We believe that American Airlines stock (NASDAQ
1. Delta Air Lines’ Revenue Growth Is Better
- Both companies posted strong sales growth over the last twelve months. Still, Delta’s revenue growth of 69% is slightly higher than 64% for American Airlines.
- Even if we look at a longer time frame, Delta fares better, with its sales falling from $47 billion in 2019 to $17 billion in 2020 before rebounding to $51 billion in 2022. American Airlines saw its sales plunge to $17 billion in 2020, compared to $46 billion in 2019, and it surged to $49 billion in 2022.
- The rise in revenues for both airlines over the recent years can be attributed to a rebound in air travel demand, with passenger traffic and ticket yield rising meaningfully in the last few years.
- For perspective, American Airlines’ revenue passenger miles surged 2.3x between 2020 and 2022, while passenger revenue per available seat mile rose 69%. In comparison, Delta’s RPM increased 2.7x, and PRASM grew 80% over the same period.
- The demand for air travel is expected to remain high in the near term, boding well for both American Airlines and Delta Air Lines.
- Our American Airlines Revenue Comparison and Delta Air Lines Revenue Comparison dashboards provide more insight into the companies’ sales.
- Looking forward, Delta’s revenue is expected to grow faster than American Airlines in the next three years.
2. American Airlines Is More Profitable
- American Airlines’ operating margin of 7% over the last twelve months is better than 4% for Delta. However, the latter’s operating margin has been superior pre-pandemic.
- American Airlines’ operating margin stood at 9.1% in 2019, before the pandemic, and it fell to -53% in 2020, before recovering to 7.3% in 2022. In comparison, Delta’s operating margin was 13.2% in 2019, -91 in 2020, and 4.0% in 2022.
- Delta’s free cash flow margin of 12.6% is also higher than the 4.4% for American Airlines.
- Our American Airlines Operating Income Comparison and Delta Air Lines Operating Income Comparison dashboards have more details.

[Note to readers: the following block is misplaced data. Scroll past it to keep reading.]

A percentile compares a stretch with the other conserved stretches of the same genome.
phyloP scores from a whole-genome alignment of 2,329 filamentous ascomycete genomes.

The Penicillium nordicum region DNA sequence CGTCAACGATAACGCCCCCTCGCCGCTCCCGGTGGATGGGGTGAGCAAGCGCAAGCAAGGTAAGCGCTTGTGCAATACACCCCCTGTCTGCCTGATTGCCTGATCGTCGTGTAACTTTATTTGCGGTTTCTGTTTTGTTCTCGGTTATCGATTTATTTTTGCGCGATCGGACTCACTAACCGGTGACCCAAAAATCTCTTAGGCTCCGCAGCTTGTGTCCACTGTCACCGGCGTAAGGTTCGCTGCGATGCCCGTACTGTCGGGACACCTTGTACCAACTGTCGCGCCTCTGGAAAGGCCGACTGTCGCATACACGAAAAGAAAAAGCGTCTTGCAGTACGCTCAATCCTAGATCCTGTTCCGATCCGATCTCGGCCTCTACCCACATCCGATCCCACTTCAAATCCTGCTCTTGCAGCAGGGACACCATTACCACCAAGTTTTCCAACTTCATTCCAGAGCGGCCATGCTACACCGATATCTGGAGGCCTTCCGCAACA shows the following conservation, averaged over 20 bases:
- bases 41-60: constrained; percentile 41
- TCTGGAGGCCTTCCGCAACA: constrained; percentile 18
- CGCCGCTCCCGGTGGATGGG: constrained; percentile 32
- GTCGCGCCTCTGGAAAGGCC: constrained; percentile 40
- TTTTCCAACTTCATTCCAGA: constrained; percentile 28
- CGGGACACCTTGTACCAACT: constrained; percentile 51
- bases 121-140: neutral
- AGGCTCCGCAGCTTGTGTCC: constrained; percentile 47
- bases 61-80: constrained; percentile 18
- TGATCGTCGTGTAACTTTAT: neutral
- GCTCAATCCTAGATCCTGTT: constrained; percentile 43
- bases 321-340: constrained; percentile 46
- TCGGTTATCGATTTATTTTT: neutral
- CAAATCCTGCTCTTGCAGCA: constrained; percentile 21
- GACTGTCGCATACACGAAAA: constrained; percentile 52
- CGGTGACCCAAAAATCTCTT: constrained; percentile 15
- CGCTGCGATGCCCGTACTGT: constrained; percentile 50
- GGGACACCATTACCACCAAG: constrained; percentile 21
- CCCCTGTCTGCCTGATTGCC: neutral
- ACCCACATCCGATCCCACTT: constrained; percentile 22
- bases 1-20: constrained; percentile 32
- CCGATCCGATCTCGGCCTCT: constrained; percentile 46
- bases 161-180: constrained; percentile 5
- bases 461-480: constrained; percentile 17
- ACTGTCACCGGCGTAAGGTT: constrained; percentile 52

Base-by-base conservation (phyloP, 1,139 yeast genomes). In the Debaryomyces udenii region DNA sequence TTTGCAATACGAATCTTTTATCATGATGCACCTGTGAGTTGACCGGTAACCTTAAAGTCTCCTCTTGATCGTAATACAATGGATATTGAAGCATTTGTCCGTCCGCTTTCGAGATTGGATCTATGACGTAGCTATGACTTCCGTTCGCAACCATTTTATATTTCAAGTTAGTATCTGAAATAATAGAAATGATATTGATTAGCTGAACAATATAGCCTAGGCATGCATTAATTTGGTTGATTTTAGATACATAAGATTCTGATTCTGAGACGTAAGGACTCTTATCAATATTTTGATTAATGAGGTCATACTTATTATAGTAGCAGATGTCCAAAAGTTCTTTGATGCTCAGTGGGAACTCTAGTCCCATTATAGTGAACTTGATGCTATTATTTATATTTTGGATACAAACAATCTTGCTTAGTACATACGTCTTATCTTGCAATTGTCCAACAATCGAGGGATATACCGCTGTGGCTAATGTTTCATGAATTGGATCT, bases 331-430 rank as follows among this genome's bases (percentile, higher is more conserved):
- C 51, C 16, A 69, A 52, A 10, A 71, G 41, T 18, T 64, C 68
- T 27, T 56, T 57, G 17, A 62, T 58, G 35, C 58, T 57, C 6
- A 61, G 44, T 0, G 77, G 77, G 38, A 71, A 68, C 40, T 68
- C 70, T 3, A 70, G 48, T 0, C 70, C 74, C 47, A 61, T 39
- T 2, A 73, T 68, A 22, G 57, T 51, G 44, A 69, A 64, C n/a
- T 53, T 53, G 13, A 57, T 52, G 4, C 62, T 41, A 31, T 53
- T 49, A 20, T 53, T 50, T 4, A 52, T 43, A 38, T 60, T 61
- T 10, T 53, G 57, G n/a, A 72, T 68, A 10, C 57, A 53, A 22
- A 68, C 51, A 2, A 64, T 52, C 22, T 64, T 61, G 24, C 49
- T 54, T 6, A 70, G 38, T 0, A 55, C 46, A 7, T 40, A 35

- Looking at financial risk, both are comparable. American Airlines’ 393% debt as a percentage of equity is much higher than 117% for Delta, and its 14% cash as a percentage of assets is higher than 9% for the latter, implying that Delta has a better debt position, and American Airlines has more cash cushion.
3. The Net of It All
- We see that American Airlines is more profitable, has more cash cushion, and is trading at a comparatively lower valuation multiple. On the other hand, Delta has seen superior revenue growth and has a better debt position.
- Now, looking at prospects, using P/S as a base, due to high fluctuations in P/E and P/EBIT, we believe both American Airlines and Delta will likely offer similar returns over the next three years.
- The table below summarizes our revenue and return expectations for both companies over the next three years and points to an expected return of 18% for American Airlines over this period vs. a 13% expected return for Delta stock, implying that investors can pick either of the two airlines for similar returns, based on Trefis Machine Learning analysis – American Airlines vs. Delta Air Lines – which also provides more details on how we arrive at these numbers.
While AAL and DAL may offer similar returns in the next three years, it is helpful to see how American Airlines’ Peers fare on metrics that matter. You will find other valuable comparisons for companies across industries at Peer Comparisons.
Furthermore, the Covid-19 crisis has created many pricing discontinuities which can offer attractive trading opportunities. For example, you’ll be surprised at how counter-intuitive the stock valuation is for FedEx vs. Amkor.
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